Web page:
More Weird War Tales
September 9, 1917 – November 28, 1994
Robbins' falls into the category of "an artist's artist" for many, with skills that are admired with many professionals. His cartoony edge makes him seem unsuited for many of the superhero books that he did, but he has clear storytelling skills and an masterful inking ability.
Frank Robbins 1974
At the time of Shadow #8, Robbins was two years from the end of his run on the comic strip he originated in 1944 called Johnny Hazard, and was producing pages for DC's mystery books. He had also had a long run writing and occasionally drawing pages for DC's Detective Comics. In a few years after the Shadow books, though, Robbins would be working for Marvel (i.e., The Invaders).
Robbin's drawing and inking have been a long fascination for comic book artists that particularly value brush work, and in Robbin's dynamic blacking and sense of quirky action there is something more than a Milton Caniff knock-off (the artist for whom Robbin's has often been connected) but instead a weird balance between constant action and a dark, noir sense of lighting.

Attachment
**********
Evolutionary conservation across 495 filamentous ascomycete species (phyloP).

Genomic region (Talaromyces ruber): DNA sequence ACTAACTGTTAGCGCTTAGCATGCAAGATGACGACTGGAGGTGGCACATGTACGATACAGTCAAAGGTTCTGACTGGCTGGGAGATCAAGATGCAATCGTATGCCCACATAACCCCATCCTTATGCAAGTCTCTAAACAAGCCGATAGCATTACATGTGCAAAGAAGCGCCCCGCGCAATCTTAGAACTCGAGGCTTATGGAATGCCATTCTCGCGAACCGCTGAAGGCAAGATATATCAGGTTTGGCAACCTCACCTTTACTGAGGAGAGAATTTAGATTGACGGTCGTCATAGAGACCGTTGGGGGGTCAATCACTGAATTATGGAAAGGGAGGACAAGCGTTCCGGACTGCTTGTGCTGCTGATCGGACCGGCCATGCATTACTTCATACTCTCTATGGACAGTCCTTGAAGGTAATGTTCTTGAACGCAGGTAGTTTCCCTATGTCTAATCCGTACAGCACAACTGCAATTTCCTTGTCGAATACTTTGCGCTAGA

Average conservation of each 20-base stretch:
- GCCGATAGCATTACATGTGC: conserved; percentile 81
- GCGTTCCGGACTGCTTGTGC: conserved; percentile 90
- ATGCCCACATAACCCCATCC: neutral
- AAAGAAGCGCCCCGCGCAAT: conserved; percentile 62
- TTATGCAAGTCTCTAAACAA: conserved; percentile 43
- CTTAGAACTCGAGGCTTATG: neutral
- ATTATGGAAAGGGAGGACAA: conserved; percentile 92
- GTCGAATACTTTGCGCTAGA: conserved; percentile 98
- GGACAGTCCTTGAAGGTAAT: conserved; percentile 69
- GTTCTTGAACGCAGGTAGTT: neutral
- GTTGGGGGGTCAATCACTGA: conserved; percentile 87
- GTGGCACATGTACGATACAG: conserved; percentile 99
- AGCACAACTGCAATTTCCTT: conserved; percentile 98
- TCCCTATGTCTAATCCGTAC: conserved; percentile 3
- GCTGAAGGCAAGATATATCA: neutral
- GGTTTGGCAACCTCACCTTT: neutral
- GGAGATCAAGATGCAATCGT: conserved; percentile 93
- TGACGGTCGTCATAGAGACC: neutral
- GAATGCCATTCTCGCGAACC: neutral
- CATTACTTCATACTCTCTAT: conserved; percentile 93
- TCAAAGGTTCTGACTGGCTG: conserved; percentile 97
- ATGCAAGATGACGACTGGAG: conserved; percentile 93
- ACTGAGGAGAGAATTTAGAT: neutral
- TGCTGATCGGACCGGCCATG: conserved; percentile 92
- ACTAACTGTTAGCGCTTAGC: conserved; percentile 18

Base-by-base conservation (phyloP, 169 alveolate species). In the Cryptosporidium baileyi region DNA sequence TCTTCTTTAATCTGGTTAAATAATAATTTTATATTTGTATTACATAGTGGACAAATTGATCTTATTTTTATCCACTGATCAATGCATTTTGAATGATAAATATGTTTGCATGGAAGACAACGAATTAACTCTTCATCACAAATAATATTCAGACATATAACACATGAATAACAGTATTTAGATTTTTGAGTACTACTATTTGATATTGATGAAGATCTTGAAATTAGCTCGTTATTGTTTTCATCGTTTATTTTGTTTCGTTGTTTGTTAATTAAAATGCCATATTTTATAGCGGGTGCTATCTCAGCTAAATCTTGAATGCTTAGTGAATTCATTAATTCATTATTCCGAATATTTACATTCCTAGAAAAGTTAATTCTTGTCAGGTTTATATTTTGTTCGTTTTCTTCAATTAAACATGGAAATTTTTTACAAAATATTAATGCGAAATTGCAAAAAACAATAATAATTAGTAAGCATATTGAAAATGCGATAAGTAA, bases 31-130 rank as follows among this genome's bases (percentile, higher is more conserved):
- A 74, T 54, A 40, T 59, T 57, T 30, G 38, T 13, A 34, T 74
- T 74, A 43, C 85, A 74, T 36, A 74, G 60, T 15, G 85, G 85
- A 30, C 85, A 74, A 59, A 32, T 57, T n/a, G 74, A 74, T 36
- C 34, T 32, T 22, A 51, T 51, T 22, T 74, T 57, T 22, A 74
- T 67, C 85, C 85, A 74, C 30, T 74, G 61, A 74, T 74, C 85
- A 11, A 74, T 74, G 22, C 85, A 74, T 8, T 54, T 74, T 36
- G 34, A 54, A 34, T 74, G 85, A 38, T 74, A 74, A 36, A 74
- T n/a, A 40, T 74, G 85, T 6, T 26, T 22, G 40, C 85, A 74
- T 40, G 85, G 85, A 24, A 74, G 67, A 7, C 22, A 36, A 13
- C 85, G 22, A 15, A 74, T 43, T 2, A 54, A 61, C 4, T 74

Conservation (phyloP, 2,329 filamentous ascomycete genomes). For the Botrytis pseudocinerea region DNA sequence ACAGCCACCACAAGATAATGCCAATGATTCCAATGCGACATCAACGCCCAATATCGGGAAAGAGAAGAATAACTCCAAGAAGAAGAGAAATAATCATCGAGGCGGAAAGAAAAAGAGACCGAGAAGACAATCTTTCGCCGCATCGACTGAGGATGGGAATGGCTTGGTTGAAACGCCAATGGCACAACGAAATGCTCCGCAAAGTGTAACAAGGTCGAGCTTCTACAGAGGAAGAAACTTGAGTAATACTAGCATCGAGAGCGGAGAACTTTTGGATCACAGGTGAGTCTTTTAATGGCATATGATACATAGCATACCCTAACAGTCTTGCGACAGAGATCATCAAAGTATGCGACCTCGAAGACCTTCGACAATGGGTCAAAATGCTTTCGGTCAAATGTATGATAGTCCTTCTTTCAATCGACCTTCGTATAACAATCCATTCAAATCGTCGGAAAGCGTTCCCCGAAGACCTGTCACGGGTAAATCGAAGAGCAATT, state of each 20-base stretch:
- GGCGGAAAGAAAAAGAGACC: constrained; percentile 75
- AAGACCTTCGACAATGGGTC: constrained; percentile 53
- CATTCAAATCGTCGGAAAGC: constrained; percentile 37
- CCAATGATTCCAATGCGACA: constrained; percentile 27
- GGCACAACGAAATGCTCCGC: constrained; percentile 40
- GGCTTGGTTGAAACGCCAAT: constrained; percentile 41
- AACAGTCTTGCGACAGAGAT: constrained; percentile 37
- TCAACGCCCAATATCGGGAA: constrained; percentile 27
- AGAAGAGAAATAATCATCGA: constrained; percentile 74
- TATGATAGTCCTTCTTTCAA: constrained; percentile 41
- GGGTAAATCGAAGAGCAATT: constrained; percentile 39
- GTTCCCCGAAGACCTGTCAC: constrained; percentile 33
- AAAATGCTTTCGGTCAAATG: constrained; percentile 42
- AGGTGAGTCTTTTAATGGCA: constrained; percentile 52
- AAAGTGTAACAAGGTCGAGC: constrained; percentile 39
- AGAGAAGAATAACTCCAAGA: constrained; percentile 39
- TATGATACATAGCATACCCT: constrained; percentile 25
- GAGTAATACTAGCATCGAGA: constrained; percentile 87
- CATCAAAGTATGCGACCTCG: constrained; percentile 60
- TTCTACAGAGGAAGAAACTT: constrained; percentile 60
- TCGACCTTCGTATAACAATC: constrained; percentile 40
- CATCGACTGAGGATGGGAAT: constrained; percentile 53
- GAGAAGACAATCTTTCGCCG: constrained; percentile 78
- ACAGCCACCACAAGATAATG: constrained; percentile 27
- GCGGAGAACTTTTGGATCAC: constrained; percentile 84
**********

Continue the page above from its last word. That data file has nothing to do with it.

Robbin's used a great deal of light subtraction to heighten the forms in his stories, particularly in emphasizing some dramatic point. But even more unique are the "silent" panels Robbin's drew, where there is no dialogue, no narration, and no action, but a still image that fixes a point like a painting (for example, the first panel on page 17 from The Shadow #7, DC Comics 1974).
Robbins major flaw in his comic book work is something he probably couldn't help after decades of working with newspaper strips: he sometimes jammed his comic book panels with figures as large as he could make them, a needed technique for the tiny comic strips in a newspaper, but not necessary on the larger pages of a 1974 comic book. At times Robbins has Lamont Cranston ( The Shadow) so cramped for space he is hunching to fit into the page panel.
Frank Robbins Links
House of Mystery #226, 1974, Frank Robbins Art. See page enlarged.
Related: DC Comics' House of Mystery
Batman - Frank Robbins art
From Detective Comics #421, March 1972.
Frank Robbins Batman - 1972
Original page November 2012 | Updated Sept 2015
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